Professional reviewers see Goodale’s book as a beacon shedding light upon the issue as time has gone through. Goodale has created a strong reputation for himself and Times and demonstrates the power of the American press. In the critical review of Gutterman, for example, he goes through each and every event in Goodale’s novel with a particular view of the present day. One of the main issues Gutterman has with the novel, however, is that “Goodale believes that Obama is “worse than Bush’ in using criminal laws to plug leaks and asking reporters to disclose confidential sources.” In a sense, Gutterman goes against Goodale and tries to alleviate the dirt that has been placed on Nixon by portraying that Goodale is “overly critical in parts of his novel.” Fledstein, on the other hand, hold Goodale as the pinnacle of the American press. Fledstein has nothing but respect for Goodale and this can be seen by his review. He describes Goodale’s actions as an “unprecedented act of prior restraint” that was necessary to shed light upon the issue. All in all, Gutterman sides with Goodale and sees Nixon as a dogmatic dictator rather than a president who misused his powers.


 Goodale, no matter what others state about his bias, does a really good job of writing a memoir on what occurred during the time that the New York Times was prosecuted. He explicitly describes how the burden was placed upon him and how he had to rise and bring the Times back in power. Goodale’s bias is understandable and must not looked too far into because Goodale protects Nixon in some aspects. Although it is not clearly seen, Goodale does not directly refer to Nixon as a cruel dictator. In fact, Goodale probably never held that view in the first place. Critical reviewers, however, see otherwise and place Goodale upon a sort of diminishing pedestal that should be removed immediately. Many people think that since he was the main competitor against Nixon and that he was the victor, it only makes sense that Goodale’s views are distorted. This is, however, not the case and Goodale actually downplays his achievements in more places than not, as seen by his victory of the Pentagon Papers when he states “we had won but we had lost much in the process.”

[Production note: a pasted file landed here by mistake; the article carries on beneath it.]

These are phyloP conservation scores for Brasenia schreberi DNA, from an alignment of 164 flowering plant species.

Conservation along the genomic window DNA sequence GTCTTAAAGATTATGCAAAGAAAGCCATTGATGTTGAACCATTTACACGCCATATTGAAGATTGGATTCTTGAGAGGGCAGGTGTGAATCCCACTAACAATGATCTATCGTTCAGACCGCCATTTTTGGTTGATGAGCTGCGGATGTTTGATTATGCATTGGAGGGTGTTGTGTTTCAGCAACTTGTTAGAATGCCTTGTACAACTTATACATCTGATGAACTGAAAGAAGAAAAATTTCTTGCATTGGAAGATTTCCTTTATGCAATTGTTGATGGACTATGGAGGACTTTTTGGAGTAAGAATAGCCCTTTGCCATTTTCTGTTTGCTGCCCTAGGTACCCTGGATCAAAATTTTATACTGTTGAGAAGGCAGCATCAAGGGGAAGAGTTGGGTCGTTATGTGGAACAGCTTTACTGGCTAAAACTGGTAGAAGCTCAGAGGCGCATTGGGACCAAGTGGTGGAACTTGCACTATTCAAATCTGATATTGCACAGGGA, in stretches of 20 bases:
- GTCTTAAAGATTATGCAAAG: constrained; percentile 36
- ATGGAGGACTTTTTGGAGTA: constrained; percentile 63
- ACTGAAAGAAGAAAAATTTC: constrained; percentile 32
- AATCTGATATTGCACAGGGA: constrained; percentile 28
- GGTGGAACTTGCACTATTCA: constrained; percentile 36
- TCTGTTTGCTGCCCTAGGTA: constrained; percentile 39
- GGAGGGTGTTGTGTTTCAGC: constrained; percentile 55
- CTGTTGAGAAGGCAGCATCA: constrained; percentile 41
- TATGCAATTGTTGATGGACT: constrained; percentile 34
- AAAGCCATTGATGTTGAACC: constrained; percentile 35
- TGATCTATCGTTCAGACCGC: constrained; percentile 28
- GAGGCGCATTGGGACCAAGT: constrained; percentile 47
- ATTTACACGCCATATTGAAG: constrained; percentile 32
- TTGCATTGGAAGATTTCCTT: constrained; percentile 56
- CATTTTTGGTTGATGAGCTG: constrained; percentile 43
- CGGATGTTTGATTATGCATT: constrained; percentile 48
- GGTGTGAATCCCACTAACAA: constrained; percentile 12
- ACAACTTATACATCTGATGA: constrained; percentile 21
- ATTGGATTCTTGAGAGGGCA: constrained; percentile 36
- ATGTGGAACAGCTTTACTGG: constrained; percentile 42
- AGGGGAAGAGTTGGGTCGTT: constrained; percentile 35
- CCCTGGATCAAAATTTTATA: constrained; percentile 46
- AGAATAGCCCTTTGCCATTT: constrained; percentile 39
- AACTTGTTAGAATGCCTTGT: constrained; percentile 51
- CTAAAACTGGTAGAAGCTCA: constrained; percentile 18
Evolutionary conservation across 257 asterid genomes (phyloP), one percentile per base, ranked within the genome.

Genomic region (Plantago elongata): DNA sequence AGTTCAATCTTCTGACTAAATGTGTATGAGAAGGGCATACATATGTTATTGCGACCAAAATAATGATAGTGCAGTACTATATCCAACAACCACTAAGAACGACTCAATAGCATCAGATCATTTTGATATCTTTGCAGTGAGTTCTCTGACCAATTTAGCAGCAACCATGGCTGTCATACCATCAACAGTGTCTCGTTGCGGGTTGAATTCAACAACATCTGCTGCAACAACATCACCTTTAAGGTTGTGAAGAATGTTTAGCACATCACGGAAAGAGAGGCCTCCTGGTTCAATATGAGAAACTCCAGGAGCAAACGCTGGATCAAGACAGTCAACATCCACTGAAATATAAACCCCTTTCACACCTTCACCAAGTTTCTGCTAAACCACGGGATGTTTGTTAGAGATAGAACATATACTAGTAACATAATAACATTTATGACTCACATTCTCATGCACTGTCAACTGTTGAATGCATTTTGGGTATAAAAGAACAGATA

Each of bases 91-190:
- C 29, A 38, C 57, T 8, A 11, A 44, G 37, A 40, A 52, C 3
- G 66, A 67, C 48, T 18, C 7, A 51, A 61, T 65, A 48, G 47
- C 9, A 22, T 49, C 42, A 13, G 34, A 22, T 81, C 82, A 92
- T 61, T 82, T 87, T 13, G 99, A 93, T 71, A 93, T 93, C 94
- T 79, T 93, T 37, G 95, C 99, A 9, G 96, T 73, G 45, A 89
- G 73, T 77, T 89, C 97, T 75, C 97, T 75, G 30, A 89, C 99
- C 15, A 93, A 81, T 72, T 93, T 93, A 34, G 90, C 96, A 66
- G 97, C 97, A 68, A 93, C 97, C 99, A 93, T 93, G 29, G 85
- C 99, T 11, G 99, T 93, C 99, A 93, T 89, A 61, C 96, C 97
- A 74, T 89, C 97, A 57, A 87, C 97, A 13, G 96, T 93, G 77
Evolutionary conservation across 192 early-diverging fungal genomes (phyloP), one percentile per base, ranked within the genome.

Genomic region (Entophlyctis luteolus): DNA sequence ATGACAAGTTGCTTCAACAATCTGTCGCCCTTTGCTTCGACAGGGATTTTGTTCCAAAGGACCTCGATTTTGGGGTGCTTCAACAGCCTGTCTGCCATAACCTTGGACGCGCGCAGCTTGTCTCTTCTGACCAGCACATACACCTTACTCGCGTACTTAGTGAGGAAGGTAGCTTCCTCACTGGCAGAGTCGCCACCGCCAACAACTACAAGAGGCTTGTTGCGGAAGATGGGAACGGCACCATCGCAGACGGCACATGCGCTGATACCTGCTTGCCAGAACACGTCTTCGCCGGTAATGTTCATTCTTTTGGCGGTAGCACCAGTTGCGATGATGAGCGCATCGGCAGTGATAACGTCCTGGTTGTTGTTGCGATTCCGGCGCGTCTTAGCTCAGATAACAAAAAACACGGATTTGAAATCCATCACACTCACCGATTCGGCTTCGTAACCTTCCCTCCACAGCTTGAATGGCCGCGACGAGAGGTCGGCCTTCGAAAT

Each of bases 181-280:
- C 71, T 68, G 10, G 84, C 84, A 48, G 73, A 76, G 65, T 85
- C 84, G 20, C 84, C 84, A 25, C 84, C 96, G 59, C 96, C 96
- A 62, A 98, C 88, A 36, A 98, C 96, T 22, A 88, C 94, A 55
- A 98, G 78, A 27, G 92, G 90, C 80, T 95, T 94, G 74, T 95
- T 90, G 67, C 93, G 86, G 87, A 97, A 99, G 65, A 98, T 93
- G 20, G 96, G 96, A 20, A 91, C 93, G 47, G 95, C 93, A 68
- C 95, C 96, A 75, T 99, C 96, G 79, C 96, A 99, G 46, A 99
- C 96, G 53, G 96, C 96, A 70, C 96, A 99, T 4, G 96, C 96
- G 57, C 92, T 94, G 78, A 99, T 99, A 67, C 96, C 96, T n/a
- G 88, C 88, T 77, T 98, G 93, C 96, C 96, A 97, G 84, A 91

All in all, Goodale serves to establish the bigger picture: the 1970’s were a time of great upheaval. The release of government papers are not only an important detailed view that the American people should see, but also a case that led to a better first amendment. Nixon and his cabinet broke the basic rights of many American citizens by not only placing them under a black list, but “also searching their private possessions without a warrant or their consent,” which meant that Nixon was misusing he special powers. All of these added to the fact that Nixon was highly paranoid of communist opposition led to the break in the basic rights of the American press and it was only clear that he should be impeached. Nixon’s actions and the defense used by the American people clearly demonstrates that the 1970’s is described as an era of great political upheaval. All in all, Goodale’s book sheds new light that was perhaps needed upon the issue and clearly addresses the fact that the 1970’s were filled with turmoil.


 Goodale has done a really great job at shedding new light upon an issue that has been hushed up for a very long time. He has come up with many different reasons why the defense used by the press during this time was only understandable and clearly demonstrates why the Pentagon Papers have created a new political face. Goodale has paved the way for future censorship cases and has warned society that “history will repeat itself.”